REPORT: Facebook Kept $700 Million In The Grand Caymans To Avoid Taxes

Posted Dec 27, 2012

Facebook transferred around $700 million to their office in Ireland and then to a Grand Caymans subsidiary to limit how much they would have to pay in taxes.  Google did something very similar in 2011 by moving $9.8 billion to a shell company in Bermuda.  Even Apple paid only 1.9% in income taxes on $36.8 billion in 2012 earnings outside the U.S.  The strategy that Facebook conducted is known as the “Double Irish arrangement.”

According to Raw Story, Facebook set up 2 Irish subsidiaries.  One of them owns the non-U.S. rights to their intellectual property and is a tax resident of the Cayman Islands — which does not have any taxes charged.  The Cayman Islands-based Irish company licenses its intellectual property to the second Irish company.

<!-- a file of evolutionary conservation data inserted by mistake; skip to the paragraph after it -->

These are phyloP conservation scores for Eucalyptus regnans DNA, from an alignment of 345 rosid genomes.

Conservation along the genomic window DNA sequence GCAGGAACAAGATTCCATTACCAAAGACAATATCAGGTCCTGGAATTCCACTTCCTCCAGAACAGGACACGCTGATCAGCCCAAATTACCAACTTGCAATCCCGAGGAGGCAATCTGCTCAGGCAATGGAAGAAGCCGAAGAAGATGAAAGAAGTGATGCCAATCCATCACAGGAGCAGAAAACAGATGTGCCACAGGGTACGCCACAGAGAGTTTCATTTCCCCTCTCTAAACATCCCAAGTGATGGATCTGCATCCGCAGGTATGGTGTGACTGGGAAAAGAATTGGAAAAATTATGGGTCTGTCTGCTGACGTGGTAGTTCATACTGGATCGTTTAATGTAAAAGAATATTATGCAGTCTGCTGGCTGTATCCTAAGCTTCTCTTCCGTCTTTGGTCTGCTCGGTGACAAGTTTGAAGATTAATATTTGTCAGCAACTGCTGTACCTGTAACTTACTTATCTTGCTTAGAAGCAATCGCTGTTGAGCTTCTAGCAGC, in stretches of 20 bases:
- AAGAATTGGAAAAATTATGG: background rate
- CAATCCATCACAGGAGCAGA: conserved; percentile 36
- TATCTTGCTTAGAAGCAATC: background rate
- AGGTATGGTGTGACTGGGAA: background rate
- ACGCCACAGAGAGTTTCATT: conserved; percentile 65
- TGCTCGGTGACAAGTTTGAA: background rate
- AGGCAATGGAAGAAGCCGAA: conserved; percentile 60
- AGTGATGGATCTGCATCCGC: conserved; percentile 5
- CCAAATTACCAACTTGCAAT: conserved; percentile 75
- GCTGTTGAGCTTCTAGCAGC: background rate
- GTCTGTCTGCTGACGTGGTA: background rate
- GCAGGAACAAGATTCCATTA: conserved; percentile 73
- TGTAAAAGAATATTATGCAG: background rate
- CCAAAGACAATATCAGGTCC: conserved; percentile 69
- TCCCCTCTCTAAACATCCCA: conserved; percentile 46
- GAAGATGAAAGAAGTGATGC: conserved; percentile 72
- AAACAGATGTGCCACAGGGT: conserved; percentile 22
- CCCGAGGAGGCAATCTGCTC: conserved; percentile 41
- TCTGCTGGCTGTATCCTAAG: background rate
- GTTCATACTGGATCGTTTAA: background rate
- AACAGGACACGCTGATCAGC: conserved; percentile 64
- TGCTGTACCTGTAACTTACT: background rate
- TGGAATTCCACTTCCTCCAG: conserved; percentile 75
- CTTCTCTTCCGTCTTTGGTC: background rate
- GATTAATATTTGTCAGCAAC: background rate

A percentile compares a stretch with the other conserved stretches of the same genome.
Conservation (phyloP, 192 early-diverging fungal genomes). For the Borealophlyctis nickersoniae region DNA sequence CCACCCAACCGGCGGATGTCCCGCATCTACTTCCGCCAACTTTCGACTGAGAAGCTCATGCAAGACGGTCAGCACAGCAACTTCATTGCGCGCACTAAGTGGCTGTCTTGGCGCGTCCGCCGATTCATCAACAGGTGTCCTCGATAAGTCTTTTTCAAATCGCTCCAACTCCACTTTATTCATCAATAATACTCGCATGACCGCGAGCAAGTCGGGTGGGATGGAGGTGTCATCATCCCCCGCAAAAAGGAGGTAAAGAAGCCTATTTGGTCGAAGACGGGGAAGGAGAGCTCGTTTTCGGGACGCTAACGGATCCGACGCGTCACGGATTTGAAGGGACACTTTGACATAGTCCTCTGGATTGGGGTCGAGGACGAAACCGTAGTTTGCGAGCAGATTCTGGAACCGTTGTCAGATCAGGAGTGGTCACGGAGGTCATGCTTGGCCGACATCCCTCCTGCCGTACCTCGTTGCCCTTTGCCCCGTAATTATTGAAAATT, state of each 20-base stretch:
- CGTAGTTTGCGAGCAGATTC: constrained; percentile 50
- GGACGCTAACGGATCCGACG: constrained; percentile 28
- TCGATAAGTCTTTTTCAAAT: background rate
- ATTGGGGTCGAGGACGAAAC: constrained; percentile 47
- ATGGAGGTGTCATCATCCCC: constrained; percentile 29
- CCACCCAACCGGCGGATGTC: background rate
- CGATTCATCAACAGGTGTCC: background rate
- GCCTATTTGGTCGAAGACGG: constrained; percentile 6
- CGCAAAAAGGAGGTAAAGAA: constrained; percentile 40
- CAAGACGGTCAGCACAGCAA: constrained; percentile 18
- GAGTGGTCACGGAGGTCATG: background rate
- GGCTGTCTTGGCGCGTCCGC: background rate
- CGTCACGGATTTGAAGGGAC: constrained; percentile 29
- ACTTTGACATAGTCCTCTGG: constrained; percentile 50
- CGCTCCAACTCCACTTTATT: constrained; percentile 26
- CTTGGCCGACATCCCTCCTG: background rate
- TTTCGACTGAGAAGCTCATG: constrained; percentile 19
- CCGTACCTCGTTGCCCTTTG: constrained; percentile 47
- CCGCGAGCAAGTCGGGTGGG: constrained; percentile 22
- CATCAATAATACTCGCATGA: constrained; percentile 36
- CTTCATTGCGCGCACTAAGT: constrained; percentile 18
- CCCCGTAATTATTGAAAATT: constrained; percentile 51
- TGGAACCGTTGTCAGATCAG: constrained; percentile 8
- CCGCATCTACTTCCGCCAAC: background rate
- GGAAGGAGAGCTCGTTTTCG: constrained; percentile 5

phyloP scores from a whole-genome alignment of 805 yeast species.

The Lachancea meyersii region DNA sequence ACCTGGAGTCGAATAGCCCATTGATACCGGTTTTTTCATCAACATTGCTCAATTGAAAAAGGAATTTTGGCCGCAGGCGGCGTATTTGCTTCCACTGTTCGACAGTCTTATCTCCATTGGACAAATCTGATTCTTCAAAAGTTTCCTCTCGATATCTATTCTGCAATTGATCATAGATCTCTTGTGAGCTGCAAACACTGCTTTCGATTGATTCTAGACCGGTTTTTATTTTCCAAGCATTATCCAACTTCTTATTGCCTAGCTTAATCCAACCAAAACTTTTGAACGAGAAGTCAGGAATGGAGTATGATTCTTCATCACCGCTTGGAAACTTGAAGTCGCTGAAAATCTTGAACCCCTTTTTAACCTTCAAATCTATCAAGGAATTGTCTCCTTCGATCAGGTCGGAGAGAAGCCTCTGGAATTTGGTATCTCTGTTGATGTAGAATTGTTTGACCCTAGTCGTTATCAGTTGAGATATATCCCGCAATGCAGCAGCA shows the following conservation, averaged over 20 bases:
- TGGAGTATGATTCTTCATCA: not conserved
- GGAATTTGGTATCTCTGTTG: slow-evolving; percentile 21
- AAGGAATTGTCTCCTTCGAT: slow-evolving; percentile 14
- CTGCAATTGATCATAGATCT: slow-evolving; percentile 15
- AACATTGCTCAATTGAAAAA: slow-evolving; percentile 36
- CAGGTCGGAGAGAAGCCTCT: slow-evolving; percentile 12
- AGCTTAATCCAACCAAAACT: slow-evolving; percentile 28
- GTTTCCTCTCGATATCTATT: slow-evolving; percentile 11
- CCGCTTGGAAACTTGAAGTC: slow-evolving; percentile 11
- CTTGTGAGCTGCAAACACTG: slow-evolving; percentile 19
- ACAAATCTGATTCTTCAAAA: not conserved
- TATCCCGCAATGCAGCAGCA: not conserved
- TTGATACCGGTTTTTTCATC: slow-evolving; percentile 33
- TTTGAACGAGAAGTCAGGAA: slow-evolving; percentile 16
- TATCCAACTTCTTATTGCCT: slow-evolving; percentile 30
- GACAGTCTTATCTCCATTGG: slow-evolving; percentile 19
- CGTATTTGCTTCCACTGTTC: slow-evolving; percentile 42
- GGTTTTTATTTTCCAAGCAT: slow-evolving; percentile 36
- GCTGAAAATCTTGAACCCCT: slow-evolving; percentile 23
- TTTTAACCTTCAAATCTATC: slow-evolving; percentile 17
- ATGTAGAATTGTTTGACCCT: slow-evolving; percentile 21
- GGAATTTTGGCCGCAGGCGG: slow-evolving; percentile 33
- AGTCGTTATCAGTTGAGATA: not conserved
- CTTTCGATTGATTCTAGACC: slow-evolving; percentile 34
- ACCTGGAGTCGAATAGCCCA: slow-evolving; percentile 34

The Guardian reported that Facebook paid nearly $1.2 billion to itself in licensing and royalties.  Even though Facebook Ireland had gross profits of $1.35 billion for the year, they actually recorded a $24 million loss.  Facebook defended their accounting and said that they complied with all relevant regulations.